Commercial navigation in the Greek and Roman world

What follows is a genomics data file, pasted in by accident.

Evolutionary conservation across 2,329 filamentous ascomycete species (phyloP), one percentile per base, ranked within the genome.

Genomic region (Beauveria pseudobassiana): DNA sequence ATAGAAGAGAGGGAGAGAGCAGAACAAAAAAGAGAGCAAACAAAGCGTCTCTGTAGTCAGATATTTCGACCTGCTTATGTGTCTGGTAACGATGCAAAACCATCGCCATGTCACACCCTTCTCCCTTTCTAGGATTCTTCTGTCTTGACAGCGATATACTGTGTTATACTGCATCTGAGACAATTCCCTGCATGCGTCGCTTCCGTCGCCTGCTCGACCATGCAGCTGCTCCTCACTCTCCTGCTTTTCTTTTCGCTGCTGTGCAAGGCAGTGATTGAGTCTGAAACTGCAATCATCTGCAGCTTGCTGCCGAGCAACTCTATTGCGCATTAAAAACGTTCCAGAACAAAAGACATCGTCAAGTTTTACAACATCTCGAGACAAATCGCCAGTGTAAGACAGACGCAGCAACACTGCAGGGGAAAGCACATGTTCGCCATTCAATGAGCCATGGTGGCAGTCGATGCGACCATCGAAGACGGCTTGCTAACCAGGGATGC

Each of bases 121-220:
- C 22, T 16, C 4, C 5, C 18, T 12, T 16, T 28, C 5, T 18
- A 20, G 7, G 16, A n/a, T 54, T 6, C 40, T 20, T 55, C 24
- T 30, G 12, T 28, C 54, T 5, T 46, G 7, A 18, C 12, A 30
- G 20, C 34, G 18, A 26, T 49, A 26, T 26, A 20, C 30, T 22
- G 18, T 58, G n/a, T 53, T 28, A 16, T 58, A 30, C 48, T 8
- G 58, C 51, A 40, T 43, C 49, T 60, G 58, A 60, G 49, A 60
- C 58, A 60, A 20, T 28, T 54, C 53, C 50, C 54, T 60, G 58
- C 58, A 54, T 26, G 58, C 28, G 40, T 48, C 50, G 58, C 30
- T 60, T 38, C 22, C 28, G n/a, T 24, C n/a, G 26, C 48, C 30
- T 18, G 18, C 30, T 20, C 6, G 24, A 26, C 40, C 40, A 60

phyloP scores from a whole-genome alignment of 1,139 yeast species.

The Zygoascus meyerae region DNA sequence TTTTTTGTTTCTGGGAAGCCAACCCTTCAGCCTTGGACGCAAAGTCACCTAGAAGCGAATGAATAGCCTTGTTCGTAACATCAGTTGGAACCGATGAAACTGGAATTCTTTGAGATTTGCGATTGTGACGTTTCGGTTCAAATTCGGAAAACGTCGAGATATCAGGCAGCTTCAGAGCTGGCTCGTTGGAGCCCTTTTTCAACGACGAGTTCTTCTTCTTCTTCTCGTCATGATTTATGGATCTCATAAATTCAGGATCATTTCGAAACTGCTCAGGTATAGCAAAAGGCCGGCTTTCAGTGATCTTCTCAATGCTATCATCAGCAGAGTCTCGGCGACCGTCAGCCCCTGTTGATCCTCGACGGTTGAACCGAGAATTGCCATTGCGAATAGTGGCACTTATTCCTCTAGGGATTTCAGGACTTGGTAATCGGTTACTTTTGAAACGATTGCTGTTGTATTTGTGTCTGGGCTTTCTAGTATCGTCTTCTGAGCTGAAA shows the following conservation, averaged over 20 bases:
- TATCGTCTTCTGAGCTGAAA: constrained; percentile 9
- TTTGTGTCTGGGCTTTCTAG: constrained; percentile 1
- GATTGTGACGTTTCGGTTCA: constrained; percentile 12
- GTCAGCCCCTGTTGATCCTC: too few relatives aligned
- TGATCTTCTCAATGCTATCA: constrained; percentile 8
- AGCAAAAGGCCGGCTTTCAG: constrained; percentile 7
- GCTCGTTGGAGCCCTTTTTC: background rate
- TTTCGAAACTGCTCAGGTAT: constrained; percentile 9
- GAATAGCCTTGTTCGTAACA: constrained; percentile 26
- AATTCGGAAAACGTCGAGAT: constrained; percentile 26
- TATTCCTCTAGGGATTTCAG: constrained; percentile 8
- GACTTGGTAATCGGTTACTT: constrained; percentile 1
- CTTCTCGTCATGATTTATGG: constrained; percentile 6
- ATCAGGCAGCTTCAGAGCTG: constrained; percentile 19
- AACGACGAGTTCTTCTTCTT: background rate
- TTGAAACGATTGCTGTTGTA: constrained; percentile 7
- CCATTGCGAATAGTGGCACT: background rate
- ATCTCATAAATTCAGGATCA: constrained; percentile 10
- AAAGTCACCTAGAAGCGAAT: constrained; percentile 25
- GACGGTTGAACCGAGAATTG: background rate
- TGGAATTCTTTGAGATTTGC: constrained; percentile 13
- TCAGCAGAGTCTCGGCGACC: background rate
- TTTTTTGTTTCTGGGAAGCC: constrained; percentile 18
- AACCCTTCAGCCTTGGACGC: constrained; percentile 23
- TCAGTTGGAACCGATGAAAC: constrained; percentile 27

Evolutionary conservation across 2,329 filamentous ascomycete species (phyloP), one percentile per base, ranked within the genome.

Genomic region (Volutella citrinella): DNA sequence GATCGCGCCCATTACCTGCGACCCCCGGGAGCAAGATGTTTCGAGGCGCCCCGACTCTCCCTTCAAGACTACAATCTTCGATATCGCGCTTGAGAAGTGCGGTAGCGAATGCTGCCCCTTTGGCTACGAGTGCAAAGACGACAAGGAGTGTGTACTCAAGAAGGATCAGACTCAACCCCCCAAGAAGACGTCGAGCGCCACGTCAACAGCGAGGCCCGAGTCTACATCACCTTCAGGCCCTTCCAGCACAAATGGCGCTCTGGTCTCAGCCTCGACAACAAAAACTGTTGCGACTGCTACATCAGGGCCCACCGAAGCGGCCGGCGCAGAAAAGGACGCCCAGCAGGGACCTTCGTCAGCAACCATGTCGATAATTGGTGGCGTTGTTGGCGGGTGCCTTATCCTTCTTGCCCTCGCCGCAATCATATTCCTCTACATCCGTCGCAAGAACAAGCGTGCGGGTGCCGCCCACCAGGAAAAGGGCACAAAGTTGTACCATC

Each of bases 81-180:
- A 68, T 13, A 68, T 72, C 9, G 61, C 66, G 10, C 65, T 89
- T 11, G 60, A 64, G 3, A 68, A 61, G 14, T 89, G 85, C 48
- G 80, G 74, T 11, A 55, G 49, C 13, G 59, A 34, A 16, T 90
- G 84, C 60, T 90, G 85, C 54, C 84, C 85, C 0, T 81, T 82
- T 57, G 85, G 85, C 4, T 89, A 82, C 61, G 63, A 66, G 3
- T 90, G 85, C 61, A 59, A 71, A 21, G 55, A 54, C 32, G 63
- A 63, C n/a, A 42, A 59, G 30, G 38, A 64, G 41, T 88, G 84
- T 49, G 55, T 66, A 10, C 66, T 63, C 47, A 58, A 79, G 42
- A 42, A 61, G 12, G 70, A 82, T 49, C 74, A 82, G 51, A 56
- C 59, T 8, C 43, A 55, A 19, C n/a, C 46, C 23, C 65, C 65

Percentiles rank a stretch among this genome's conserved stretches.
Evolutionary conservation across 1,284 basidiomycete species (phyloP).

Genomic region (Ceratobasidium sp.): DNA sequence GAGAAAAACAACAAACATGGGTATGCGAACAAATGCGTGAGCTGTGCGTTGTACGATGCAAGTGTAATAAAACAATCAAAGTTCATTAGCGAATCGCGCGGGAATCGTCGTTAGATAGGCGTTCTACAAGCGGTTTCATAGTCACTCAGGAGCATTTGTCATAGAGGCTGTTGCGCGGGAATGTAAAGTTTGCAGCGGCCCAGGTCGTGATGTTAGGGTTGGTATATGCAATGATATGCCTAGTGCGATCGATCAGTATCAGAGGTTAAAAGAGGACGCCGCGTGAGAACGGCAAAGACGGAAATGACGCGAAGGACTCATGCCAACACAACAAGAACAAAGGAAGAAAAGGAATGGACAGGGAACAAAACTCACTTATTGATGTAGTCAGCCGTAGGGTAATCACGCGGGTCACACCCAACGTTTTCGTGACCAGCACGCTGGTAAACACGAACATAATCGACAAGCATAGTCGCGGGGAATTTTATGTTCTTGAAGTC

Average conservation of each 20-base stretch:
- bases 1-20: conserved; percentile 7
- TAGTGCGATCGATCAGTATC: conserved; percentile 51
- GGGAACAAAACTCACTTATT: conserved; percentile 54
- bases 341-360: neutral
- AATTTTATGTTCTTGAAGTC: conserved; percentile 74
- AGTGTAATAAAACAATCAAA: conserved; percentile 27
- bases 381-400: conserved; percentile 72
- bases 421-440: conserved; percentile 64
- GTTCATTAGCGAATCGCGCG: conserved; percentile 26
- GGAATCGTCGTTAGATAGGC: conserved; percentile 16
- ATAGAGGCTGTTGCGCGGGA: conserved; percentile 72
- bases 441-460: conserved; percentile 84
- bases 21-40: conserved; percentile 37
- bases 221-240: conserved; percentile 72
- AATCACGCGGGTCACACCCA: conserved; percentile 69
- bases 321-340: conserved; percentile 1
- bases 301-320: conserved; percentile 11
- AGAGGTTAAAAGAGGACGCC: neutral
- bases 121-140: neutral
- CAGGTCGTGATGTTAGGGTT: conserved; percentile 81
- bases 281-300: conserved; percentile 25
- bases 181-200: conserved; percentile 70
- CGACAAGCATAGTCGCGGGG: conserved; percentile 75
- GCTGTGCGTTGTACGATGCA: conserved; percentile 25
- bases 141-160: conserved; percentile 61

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The economic development of Greece and Rome hinged directly on the ability of commercial vessels to transport large volumes of goods across the Mediterranean and Black Sea. Archaeology has revealed the sizes, construction methods and cargos of these ships, but the navigational techniques that were employed to direct them from port to port remain unclear and elusive. In ancient literature, the oft-repeated themes of storm, shipwreck and death at sea led to the popular assumption among scholars that seafarers developed habits to minimize their exposure to this hostile element--hugging the shore to avoid the open sea, putting in at night, sailing only in summer, and using 'seafaring manuals' to help guide their way. While several recent studies have made some strides in overturning this overly simplistic view by highlighting aspects of navigation in certain areas and in certain periods, the 'standard model' lingers in both scholarly and popular imagination. This study offers a comprehensive review of the scattered textual and archaeological evidence pertaining to ancient seafaring and navigation, and a major reinterpretation of ancient commercial navigation in both periods. Chapters 2-3 explore the parameters of the maritime environment (coasts, winds, currents and visibility) and the human responses to them in the form of ships, seasonal rhythms and maritime corridors. Chapters 4 and 5 discuss the ways in which Greek and Roman sailing masters accounted for the fundamental requirements of navigation--the determination of direction, position, speed and distance--using wind roses as a 'compass' and various stars and star groups at night. Chapter 6 treats the question of whether seafarers used written guides or experience, or both, to help determine their position. Chapter 7 explores the historical figure of the sailing master himself and integrates a wide range of evidence to reconstruct the navigational routines of the crews of Alexandrian grain ships during the Roman imperial era. My research concludes that both coastal and open-sea sailing were matters of routine in the commercial sector, that commercial seafarers did indeed sail at night and employ the stars to deduce navigational information, that winter sailing was a widespread practice, and that crews employed navigational strategies to weather storms, usually successfully.